Take A Job? No, Make A Job.

The institutional and cultural guidelines today for personal and family income tell us to take a job. The government publishes jobs data as a key indicator of the health of the economy. They publish the inverse set of data – unemployment statistics – for the opposite reason, an indicator of the unhealthy state of the economy. We are subject to reports and commentary on job creation and job destruction. There are blue-collar jobs and white-collar jobs, and there are “non-jobs” in the so-called gig economy (which is institutionally and culturally and frowned upon because it does not provide “stable” or “reliable” jobs, and doesn’t offer “job benefits”, thus exposing gig workers to some set of vagaries or injustices).

Jobs are a product of the industrial revolution. Serfs and peasants in the feudal economy didn’t have jobs. They were “tied to the land” as the history books tell us, either farming for the aristocratic landholders or scrambling for subsistence on land they didn’t own. As soon as factories appeared, so did “jobs”. Somehow, the term tended towards tasks that were “low” and menial.

A job is something the worker takes. It is given to him or her as a gift, a privilege, an act of generosity of an employer. We should be grateful for our jobs, and try hard to keep them, not lose them. 

Concepts such as the minimum wage level for a job are intricately entangled in the hierarchical job-granting schema. The power center determines for you how much value you are deemed to generate.

Our entire lives are constructed around jobs. We consume education in order to become qualified for a job. We plan to fund our pension income from the proceeds of a  job. We access the healthcare system via the benefits provided to us as a result of our job. We call a job held for a long time a career. Jobs overwhelm lives.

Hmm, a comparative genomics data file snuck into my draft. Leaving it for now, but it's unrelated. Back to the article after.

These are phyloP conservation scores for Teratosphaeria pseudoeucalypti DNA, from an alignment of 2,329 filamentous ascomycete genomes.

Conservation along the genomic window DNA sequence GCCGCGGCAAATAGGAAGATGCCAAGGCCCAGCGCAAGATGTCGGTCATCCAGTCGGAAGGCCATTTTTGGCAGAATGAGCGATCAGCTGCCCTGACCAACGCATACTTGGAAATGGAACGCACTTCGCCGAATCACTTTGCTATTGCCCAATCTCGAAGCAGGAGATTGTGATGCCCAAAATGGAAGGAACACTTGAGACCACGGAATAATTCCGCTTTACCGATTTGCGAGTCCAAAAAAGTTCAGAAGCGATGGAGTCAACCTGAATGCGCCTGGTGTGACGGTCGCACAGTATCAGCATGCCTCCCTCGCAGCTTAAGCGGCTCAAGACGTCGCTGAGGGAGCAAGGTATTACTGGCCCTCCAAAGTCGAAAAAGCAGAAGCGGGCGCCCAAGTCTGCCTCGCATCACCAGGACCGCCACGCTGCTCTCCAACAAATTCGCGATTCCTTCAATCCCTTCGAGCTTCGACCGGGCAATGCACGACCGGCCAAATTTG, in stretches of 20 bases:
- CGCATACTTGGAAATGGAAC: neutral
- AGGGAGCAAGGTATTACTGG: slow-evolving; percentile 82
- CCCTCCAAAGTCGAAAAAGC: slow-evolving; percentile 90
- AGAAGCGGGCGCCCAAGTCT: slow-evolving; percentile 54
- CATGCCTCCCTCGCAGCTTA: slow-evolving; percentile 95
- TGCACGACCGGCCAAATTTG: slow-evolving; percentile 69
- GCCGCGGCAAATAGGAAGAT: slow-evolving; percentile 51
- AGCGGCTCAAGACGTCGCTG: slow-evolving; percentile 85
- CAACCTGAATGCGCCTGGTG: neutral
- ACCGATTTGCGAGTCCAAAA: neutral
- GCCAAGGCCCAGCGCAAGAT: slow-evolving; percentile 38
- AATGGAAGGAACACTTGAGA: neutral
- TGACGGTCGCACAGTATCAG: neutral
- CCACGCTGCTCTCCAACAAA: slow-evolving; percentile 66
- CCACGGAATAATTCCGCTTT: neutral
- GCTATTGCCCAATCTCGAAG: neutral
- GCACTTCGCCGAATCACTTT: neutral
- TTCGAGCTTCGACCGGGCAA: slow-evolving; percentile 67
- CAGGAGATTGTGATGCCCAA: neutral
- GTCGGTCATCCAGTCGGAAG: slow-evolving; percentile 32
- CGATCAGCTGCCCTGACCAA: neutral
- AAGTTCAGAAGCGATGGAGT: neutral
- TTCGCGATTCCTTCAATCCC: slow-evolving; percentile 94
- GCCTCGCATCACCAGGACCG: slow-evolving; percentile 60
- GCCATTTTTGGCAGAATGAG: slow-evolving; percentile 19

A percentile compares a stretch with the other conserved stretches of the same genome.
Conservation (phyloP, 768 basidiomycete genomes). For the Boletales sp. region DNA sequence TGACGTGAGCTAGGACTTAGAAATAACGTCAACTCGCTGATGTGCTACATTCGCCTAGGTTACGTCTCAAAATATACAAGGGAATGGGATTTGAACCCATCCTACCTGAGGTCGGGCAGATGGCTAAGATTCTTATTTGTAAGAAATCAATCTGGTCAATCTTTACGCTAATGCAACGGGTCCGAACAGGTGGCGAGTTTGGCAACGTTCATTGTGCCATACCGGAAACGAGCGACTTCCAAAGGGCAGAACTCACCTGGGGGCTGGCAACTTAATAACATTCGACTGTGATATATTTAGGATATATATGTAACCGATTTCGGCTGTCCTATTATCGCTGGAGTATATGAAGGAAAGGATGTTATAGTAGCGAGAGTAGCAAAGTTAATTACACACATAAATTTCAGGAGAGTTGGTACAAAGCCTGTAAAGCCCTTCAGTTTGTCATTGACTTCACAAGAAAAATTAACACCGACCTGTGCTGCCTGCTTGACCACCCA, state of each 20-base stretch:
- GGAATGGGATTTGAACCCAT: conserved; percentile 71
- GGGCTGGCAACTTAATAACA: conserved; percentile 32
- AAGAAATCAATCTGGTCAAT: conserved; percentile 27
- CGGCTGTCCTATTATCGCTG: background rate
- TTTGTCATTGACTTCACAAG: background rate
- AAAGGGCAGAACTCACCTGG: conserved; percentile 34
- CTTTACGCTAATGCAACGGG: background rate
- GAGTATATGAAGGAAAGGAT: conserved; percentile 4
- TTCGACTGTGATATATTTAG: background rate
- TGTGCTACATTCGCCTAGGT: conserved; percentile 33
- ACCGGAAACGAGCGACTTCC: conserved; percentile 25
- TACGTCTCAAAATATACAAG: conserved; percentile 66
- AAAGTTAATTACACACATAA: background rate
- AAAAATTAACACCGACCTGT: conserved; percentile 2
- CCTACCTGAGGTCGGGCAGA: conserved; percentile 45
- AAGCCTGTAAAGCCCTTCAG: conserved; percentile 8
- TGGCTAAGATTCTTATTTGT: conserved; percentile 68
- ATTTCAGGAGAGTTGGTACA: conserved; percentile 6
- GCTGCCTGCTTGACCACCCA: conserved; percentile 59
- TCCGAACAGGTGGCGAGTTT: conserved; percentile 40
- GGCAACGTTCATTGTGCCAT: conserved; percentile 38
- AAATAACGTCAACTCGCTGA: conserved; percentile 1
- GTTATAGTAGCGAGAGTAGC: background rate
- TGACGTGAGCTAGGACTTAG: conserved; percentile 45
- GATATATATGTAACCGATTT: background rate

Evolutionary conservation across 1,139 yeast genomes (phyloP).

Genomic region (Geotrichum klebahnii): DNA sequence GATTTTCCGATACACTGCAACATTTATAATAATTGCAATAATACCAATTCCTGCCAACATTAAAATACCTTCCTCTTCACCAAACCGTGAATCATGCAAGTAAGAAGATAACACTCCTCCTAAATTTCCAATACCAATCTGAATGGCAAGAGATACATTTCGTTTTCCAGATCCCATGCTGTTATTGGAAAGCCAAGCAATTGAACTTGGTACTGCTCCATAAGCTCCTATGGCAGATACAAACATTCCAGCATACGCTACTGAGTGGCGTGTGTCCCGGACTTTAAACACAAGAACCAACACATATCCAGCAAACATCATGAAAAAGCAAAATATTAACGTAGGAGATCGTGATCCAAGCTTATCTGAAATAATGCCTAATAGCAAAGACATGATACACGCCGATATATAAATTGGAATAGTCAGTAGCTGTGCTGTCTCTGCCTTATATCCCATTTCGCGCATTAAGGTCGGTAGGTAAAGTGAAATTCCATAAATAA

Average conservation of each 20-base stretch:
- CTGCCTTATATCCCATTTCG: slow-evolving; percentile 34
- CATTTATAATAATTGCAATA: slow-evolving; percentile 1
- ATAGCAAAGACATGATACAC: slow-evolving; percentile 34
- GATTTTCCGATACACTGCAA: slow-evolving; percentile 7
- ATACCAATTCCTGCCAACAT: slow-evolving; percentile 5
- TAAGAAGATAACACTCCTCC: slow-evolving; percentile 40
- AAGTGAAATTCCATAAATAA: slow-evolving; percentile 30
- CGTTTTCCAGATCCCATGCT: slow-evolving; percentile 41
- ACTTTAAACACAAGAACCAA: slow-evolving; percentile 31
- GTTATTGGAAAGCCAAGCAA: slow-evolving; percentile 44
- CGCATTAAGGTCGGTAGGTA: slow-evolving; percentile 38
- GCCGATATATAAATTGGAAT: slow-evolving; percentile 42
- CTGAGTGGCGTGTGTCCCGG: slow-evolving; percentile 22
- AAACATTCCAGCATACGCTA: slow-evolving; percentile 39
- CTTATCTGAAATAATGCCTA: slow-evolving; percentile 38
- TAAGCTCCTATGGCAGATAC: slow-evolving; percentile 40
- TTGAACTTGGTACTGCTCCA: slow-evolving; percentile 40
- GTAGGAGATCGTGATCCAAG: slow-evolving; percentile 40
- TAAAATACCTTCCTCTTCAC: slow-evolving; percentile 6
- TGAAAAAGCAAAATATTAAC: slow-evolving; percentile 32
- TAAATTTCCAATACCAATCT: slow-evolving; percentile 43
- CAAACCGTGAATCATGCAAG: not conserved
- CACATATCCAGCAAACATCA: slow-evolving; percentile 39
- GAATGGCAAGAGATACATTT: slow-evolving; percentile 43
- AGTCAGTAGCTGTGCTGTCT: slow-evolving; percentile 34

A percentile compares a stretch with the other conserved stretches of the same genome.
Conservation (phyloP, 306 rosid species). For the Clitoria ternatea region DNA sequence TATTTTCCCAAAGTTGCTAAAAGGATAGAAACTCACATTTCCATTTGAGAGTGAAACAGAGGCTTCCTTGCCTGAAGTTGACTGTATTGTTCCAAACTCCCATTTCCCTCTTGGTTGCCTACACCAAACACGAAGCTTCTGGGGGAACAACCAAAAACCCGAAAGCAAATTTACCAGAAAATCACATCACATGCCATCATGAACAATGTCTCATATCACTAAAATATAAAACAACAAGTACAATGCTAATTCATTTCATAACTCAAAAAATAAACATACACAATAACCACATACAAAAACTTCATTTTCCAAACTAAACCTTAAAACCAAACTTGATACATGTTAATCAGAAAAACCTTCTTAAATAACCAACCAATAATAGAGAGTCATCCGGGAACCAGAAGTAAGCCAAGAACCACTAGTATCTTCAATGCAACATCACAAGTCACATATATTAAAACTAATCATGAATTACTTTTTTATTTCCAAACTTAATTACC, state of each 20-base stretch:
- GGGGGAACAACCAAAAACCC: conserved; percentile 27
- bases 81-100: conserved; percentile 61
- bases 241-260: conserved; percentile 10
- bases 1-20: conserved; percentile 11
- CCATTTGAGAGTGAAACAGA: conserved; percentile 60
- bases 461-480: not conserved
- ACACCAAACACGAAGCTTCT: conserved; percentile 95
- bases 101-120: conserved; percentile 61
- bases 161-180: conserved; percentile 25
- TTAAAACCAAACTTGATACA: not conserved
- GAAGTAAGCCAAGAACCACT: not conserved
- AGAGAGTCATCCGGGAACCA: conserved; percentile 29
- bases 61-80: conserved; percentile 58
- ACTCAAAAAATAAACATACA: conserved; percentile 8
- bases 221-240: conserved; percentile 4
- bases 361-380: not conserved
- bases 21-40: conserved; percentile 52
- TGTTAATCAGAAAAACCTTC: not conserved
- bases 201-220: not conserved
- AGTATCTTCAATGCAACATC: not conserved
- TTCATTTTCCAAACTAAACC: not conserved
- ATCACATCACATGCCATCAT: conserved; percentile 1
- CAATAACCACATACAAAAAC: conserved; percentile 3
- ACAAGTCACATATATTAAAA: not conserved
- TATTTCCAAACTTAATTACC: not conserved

What if the institutional and cultural guidelines were different? What if the life-system we are plugged into from birth was not so dominated by the concept of jobs, of working for corporate employers?

Reframing how we think of the structure of the economy.

The picture we paint of the economy when we talk in terms of firms creating jobs for employees to take is hierarchical. We look up to “Big Business” and rank them on their number of employees. These companies make up the DJIA and S&P 500 indexes that we talk about every day. Smaller companies don’t get a mention. They sit lower down the hierarchy.

If we reframe this picture to think about a network rather than a hierarchy, we can assign a more equally important role to every node and every connection. We can see productive activity distributed across the network, with opportunities throughout. The economy is a collaborative system of production in which there are innumerable choices for each of us to decide how to contribute.

The gradual abandonment of hierarchy in organization is, in fact, quite well advanced in the digital age. Our thinking about jobs and employment needs to catch up.

A life of production versus a life of earning.

Our reward for working at a job is often expressed as earnings. Not only earning dollars, but earning a good living, earning our keep, earning a promotion. We earn by keeping in line, following orders, performing tasks. In the collaborative economic network, we can be producers rather than earners. We focus on how much our productivity in generating output to nearby nodes – team-mates, partners, customers, the next stage of the value chain – so that our connections are strong, and we are evaluated as a strong and reliable link.

Our time and effort is focused on how to be more productive, rather than how to fit in to an administrative harness. Our creativity is liberated and we evaluate our work-life for its stimulation rather than its weekly earnings.

Division of labor and division of knowledge.

Economists have identified a phenomenon they call division of labor as one of the great secret sources of job productivity. The more narrowly each individual worker specializes, the better the combined organizational outcome. This thinking has been pervasive since Adam Smith’s picture of the pin factory in The Wealth Of Nations.